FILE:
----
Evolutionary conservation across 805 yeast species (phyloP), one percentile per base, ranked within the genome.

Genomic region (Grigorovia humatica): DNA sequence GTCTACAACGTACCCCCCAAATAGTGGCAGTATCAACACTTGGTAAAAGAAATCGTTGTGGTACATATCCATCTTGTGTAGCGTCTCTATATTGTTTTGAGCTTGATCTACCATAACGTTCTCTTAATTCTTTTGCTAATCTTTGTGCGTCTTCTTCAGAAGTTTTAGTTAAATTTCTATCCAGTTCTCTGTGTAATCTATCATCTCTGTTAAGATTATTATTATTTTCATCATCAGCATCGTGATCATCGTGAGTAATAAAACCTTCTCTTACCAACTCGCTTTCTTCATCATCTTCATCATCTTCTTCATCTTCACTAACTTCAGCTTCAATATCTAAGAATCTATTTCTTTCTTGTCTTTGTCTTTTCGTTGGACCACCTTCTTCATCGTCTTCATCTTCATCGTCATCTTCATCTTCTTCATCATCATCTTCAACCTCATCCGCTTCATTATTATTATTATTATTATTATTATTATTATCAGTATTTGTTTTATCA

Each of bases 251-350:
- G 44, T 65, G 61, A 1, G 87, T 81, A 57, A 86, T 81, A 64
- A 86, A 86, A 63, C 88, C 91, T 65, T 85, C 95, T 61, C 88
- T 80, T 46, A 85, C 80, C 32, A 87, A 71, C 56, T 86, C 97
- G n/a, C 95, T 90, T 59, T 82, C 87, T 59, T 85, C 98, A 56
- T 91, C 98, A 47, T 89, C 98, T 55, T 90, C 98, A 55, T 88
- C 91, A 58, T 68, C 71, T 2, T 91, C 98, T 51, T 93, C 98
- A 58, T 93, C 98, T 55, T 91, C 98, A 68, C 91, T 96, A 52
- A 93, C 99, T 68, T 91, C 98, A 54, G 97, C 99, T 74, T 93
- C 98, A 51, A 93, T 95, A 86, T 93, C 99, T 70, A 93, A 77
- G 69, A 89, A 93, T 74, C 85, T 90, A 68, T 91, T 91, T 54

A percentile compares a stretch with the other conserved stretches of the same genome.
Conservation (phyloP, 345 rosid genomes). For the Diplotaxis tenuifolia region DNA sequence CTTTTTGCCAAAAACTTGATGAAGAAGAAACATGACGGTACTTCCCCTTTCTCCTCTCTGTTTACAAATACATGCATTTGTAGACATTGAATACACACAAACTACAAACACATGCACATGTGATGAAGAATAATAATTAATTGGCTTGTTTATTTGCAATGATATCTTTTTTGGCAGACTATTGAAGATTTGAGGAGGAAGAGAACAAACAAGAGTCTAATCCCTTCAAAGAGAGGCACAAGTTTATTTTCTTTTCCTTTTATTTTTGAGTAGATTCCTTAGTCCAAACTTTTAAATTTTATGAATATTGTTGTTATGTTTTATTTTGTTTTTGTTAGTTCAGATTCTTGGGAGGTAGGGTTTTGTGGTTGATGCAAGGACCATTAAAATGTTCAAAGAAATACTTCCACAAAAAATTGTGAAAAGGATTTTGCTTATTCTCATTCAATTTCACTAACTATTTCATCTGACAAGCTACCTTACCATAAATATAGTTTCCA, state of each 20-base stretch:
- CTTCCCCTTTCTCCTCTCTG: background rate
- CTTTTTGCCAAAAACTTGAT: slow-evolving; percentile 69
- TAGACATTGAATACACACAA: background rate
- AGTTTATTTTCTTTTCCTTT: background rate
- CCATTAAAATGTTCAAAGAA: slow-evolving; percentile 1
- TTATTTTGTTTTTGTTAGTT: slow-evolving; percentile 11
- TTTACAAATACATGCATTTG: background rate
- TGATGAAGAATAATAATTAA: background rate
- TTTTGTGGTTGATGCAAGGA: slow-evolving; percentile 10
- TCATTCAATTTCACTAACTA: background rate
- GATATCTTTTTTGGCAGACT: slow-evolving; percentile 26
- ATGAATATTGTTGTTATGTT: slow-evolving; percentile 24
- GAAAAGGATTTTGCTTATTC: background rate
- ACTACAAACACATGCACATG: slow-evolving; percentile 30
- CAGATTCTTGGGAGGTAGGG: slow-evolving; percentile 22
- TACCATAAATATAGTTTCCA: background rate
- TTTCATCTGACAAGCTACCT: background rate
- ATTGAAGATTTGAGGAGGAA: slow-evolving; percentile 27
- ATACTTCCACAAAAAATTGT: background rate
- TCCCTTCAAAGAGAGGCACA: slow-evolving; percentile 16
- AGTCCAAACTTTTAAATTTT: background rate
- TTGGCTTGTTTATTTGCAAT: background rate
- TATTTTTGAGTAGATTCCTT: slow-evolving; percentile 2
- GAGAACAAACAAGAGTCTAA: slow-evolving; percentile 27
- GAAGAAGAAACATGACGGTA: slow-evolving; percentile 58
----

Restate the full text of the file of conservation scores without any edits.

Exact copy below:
Evolutionary conservation across 805 yeast species (phyloP), one percentile per base, ranked within the genome.

Genomic region (Grigorovia humatica): DNA sequence GTCTACAACGTACCCCCCAAATAGTGGCAGTATCAACACTTGGTAAAAGAAATCGTTGTGGTACATATCCATCTTGTGTAGCGTCTCTATATTGTTTTGAGCTTGATCTACCATAACGTTCTCTTAATTCTTTTGCTAATCTTTGTGCGTCTTCTTCAGAAGTTTTAGTTAAATTTCTATCCAGTTCTCTGTGTAATCTATCATCTCTGTTAAGATTATTATTATTTTCATCATCAGCATCGTGATCATCGTGAGTAATAAAACCTTCTCTTACCAACTCGCTTTCTTCATCATCTTCATCATCTTCTTCATCTTCACTAACTTCAGCTTCAATATCTAAGAATCTATTTCTTTCTTGTCTTTGTCTTTTCGTTGGACCACCTTCTTCATCGTCTTCATCTTCATCGTCATCTTCATCTTCTTCATCATCATCTTCAACCTCATCCGCTTCATTATTATTATTATTATTATTATTATTATTATCAGTATTTGTTTTATCA

Each of bases 251-350:
- G 44, T 65, G 61, A 1, G 87, T 81, A 57, A 86, T 81, A 64
- A 86, A 86, A 63, C 88, C 91, T 65, T 85, C 95, T 61, C 88
- T 80, T 46, A 85, C 80, C 32, A 87, A 71, C 56, T 86, C 97
- G n/a, C 95, T 90, T 59, T 82, C 87, T 59, T 85, C 98, A 56
- T 91, C 98, A 47, T 89, C 98, T 55, T 90, C 98, A 55, T 88
- C 91, A 58, T 68, C 71, T 2, T 91, C 98, T 51, T 93, C 98
- A 58, T 93, C 98, T 55, T 91, C 98, A 68, C 91, T 96, A 52
- A 93, C 99, T 68, T 91, C 98, A 54, G 97, C 99, T 74, T 93
- C 98, A 51, A 93, T 95, A 86, T 93, C 99, T 70, A 93, A 77
- G 69, A 89, A 93, T 74, C 85, T 90, A 68, T 91, T 91, T 54

A percentile compares a stretch with the other conserved stretches of the same genome.
Conservation (phyloP, 345 rosid genomes). For the Diplotaxis tenuifolia region DNA sequence CTTTTTGCCAAAAACTTGATGAAGAAGAAACATGACGGTACTTCCCCTTTCTCCTCTCTGTTTACAAATACATGCATTTGTAGACATTGAATACACACAAACTACAAACACATGCACATGTGATGAAGAATAATAATTAATTGGCTTGTTTATTTGCAATGATATCTTTTTTGGCAGACTATTGAAGATTTGAGGAGGAAGAGAACAAACAAGAGTCTAATCCCTTCAAAGAGAGGCACAAGTTTATTTTCTTTTCCTTTTATTTTTGAGTAGATTCCTTAGTCCAAACTTTTAAATTTTATGAATATTGTTGTTATGTTTTATTTTGTTTTTGTTAGTTCAGATTCTTGGGAGGTAGGGTTTTGTGGTTGATGCAAGGACCATTAAAATGTTCAAAGAAATACTTCCACAAAAAATTGTGAAAAGGATTTTGCTTATTCTCATTCAATTTCACTAACTATTTCATCTGACAAGCTACCTTACCATAAATATAGTTTCCA, state of each 20-base stretch:
- CTTCCCCTTTCTCCTCTCTG: background rate
- CTTTTTGCCAAAAACTTGAT: slow-evolving; percentile 69
- TAGACATTGAATACACACAA: background rate
- AGTTTATTTTCTTTTCCTTT: background rate
- CCATTAAAATGTTCAAAGAA: slow-evolving; percentile 1
- TTATTTTGTTTTTGTTAGTT: slow-evolving; percentile 11
- TTTACAAATACATGCATTTG: background rate
- TGATGAAGAATAATAATTAA: background rate
- TTTTGTGGTTGATGCAAGGA: slow-evolving; percentile 10
- TCATTCAATTTCACTAACTA: background rate
- GATATCTTTTTTGGCAGACT: slow-evolving; percentile 26
- ATGAATATTGTTGTTATGTT: slow-evolving; percentile 24
- GAAAAGGATTTTGCTTATTC: background rate
- ACTACAAACACATGCACATG: slow-evolving; percentile 30
- CAGATTCTTGGGAGGTAGGG: slow-evolving; percentile 22
- TACCATAAATATAGTTTCCA: background rate
- TTTCATCTGACAAGCTACCT: background rate
- ATTGAAGATTTGAGGAGGAA: slow-evolving; percentile 27
- ATACTTCCACAAAAAATTGT: background rate
- TCCCTTCAAAGAGAGGCACA: slow-evolving; percentile 16
- AGTCCAAACTTTTAAATTTT: background rate
- TTGGCTTGTTTATTTGCAAT: background rate
- TATTTTTGAGTAGATTCCTT: slow-evolving; percentile 2
- GAGAACAAACAAGAGTCTAA: slow-evolving; percentile 27
- GAAGAAGAAACATGACGGTA: slow-evolving; percentile 58